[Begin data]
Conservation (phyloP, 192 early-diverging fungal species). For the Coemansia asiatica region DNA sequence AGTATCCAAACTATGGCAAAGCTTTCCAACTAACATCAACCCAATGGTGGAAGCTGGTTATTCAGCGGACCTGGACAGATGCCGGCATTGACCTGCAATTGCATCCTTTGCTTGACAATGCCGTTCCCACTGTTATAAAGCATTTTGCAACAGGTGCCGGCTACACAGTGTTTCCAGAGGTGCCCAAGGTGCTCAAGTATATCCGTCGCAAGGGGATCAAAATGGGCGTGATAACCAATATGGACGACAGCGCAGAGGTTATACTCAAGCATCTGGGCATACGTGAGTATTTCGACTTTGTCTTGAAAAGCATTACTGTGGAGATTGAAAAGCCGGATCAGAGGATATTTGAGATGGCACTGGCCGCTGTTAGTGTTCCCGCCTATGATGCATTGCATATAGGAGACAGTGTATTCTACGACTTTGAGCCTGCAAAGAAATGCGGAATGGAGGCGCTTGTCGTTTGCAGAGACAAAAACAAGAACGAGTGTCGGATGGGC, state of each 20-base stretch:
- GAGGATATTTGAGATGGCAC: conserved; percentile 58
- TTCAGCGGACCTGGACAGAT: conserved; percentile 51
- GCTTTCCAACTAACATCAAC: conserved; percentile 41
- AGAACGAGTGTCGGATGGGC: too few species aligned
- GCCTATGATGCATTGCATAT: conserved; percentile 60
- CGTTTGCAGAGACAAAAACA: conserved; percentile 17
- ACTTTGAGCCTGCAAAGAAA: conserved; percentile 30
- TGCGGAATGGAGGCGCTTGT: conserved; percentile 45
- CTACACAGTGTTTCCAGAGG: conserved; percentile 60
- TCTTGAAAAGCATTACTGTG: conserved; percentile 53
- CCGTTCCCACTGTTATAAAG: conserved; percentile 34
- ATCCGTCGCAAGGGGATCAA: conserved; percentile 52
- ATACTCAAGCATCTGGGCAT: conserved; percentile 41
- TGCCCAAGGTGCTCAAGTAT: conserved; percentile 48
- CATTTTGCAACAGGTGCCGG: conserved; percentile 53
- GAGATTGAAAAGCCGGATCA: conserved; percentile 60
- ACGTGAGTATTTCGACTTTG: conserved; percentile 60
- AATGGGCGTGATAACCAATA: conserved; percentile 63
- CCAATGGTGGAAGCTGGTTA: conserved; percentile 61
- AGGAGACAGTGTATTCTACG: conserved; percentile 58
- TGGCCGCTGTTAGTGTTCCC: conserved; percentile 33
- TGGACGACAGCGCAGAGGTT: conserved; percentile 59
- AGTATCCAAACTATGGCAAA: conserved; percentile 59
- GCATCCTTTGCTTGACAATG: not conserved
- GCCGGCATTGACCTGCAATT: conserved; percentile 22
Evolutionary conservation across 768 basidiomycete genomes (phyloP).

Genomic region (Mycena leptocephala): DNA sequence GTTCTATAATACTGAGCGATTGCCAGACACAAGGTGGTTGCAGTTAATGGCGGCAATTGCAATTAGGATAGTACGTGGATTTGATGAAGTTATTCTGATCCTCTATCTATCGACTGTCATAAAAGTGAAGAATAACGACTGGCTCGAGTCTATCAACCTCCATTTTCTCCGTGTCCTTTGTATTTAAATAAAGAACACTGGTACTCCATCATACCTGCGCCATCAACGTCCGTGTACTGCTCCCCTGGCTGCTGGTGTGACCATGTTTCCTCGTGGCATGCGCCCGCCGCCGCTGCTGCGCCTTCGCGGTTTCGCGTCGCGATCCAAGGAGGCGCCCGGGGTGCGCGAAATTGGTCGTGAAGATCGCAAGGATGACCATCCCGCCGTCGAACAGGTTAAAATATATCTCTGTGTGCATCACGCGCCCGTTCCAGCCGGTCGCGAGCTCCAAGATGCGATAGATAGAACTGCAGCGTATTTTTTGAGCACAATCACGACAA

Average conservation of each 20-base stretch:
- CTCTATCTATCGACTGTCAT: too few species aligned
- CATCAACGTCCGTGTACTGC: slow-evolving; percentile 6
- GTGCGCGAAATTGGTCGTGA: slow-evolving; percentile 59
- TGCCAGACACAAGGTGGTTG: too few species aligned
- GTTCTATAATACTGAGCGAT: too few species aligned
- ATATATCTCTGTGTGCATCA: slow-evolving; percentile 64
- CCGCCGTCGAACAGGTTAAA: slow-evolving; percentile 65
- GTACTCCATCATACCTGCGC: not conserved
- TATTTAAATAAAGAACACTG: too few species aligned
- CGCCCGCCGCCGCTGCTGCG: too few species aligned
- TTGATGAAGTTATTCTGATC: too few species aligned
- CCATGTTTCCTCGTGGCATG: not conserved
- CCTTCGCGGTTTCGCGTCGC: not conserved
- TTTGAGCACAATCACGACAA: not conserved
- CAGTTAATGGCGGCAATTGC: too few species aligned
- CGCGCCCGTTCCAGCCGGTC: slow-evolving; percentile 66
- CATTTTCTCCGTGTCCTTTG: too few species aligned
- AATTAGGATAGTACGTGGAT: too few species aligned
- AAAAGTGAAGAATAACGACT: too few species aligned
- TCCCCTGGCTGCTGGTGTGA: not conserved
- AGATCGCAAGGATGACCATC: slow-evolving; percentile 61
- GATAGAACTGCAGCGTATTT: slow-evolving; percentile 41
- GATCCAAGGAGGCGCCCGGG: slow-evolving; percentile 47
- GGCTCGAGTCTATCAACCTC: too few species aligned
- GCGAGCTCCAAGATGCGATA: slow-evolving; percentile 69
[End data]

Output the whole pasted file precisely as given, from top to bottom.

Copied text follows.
Conservation (phyloP, 192 early-diverging fungal species). For the Coemansia asiatica region DNA sequence AGTATCCAAACTATGGCAAAGCTTTCCAACTAACATCAACCCAATGGTGGAAGCTGGTTATTCAGCGGACCTGGACAGATGCCGGCATTGACCTGCAATTGCATCCTTTGCTTGACAATGCCGTTCCCACTGTTATAAAGCATTTTGCAACAGGTGCCGGCTACACAGTGTTTCCAGAGGTGCCCAAGGTGCTCAAGTATATCCGTCGCAAGGGGATCAAAATGGGCGTGATAACCAATATGGACGACAGCGCAGAGGTTATACTCAAGCATCTGGGCATACGTGAGTATTTCGACTTTGTCTTGAAAAGCATTACTGTGGAGATTGAAAAGCCGGATCAGAGGATATTTGAGATGGCACTGGCCGCTGTTAGTGTTCCCGCCTATGATGCATTGCATATAGGAGACAGTGTATTCTACGACTTTGAGCCTGCAAAGAAATGCGGAATGGAGGCGCTTGTCGTTTGCAGAGACAAAAACAAGAACGAGTGTCGGATGGGC, state of each 20-base stretch:
- GAGGATATTTGAGATGGCAC: conserved; percentile 58
- TTCAGCGGACCTGGACAGAT: conserved; percentile 51
- GCTTTCCAACTAACATCAAC: conserved; percentile 41
- AGAACGAGTGTCGGATGGGC: too few species aligned
- GCCTATGATGCATTGCATAT: conserved; percentile 60
- CGTTTGCAGAGACAAAAACA: conserved; percentile 17
- ACTTTGAGCCTGCAAAGAAA: conserved; percentile 30
- TGCGGAATGGAGGCGCTTGT: conserved; percentile 45
- CTACACAGTGTTTCCAGAGG: conserved; percentile 60
- TCTTGAAAAGCATTACTGTG: conserved; percentile 53
- CCGTTCCCACTGTTATAAAG: conserved; percentile 34
- ATCCGTCGCAAGGGGATCAA: conserved; percentile 52
- ATACTCAAGCATCTGGGCAT: conserved; percentile 41
- TGCCCAAGGTGCTCAAGTAT: conserved; percentile 48
- CATTTTGCAACAGGTGCCGG: conserved; percentile 53
- GAGATTGAAAAGCCGGATCA: conserved; percentile 60
- ACGTGAGTATTTCGACTTTG: conserved; percentile 60
- AATGGGCGTGATAACCAATA: conserved; percentile 63
- CCAATGGTGGAAGCTGGTTA: conserved; percentile 61
- AGGAGACAGTGTATTCTACG: conserved; percentile 58
- TGGCCGCTGTTAGTGTTCCC: conserved; percentile 33
- TGGACGACAGCGCAGAGGTT: conserved; percentile 59
- AGTATCCAAACTATGGCAAA: conserved; percentile 59
- GCATCCTTTGCTTGACAATG: not conserved
- GCCGGCATTGACCTGCAATT: conserved; percentile 22
Evolutionary conservation across 768 basidiomycete genomes (phyloP).

Genomic region (Mycena leptocephala): DNA sequence GTTCTATAATACTGAGCGATTGCCAGACACAAGGTGGTTGCAGTTAATGGCGGCAATTGCAATTAGGATAGTACGTGGATTTGATGAAGTTATTCTGATCCTCTATCTATCGACTGTCATAAAAGTGAAGAATAACGACTGGCTCGAGTCTATCAACCTCCATTTTCTCCGTGTCCTTTGTATTTAAATAAAGAACACTGGTACTCCATCATACCTGCGCCATCAACGTCCGTGTACTGCTCCCCTGGCTGCTGGTGTGACCATGTTTCCTCGTGGCATGCGCCCGCCGCCGCTGCTGCGCCTTCGCGGTTTCGCGTCGCGATCCAAGGAGGCGCCCGGGGTGCGCGAAATTGGTCGTGAAGATCGCAAGGATGACCATCCCGCCGTCGAACAGGTTAAAATATATCTCTGTGTGCATCACGCGCCCGTTCCAGCCGGTCGCGAGCTCCAAGATGCGATAGATAGAACTGCAGCGTATTTTTTGAGCACAATCACGACAA

Average conservation of each 20-base stretch:
- CTCTATCTATCGACTGTCAT: too few species aligned
- CATCAACGTCCGTGTACTGC: slow-evolving; percentile 6
- GTGCGCGAAATTGGTCGTGA: slow-evolving; percentile 59
- TGCCAGACACAAGGTGGTTG: too few species aligned
- GTTCTATAATACTGAGCGAT: too few species aligned
- ATATATCTCTGTGTGCATCA: slow-evolving; percentile 64
- CCGCCGTCGAACAGGTTAAA: slow-evolving; percentile 65
- GTACTCCATCATACCTGCGC: not conserved
- TATTTAAATAAAGAACACTG: too few species aligned
- CGCCCGCCGCCGCTGCTGCG: too few species aligned
- TTGATGAAGTTATTCTGATC: too few species aligned
- CCATGTTTCCTCGTGGCATG: not conserved
- CCTTCGCGGTTTCGCGTCGC: not conserved
- TTTGAGCACAATCACGACAA: not conserved
- CAGTTAATGGCGGCAATTGC: too few species aligned
- CGCGCCCGTTCCAGCCGGTC: slow-evolving; percentile 66
- CATTTTCTCCGTGTCCTTTG: too few species aligned
- AATTAGGATAGTACGTGGAT: too few species aligned
- AAAAGTGAAGAATAACGACT: too few species aligned
- TCCCCTGGCTGCTGGTGTGA: not conserved
- AGATCGCAAGGATGACCATC: slow-evolving; percentile 61
- GATAGAACTGCAGCGTATTT: slow-evolving; percentile 41
- GATCCAAGGAGGCGCCCGGG: slow-evolving; percentile 47
- GGCTCGAGTCTATCAACCTC: too few species aligned
- GCGAGCTCCAAGATGCGATA: slow-evolving; percentile 69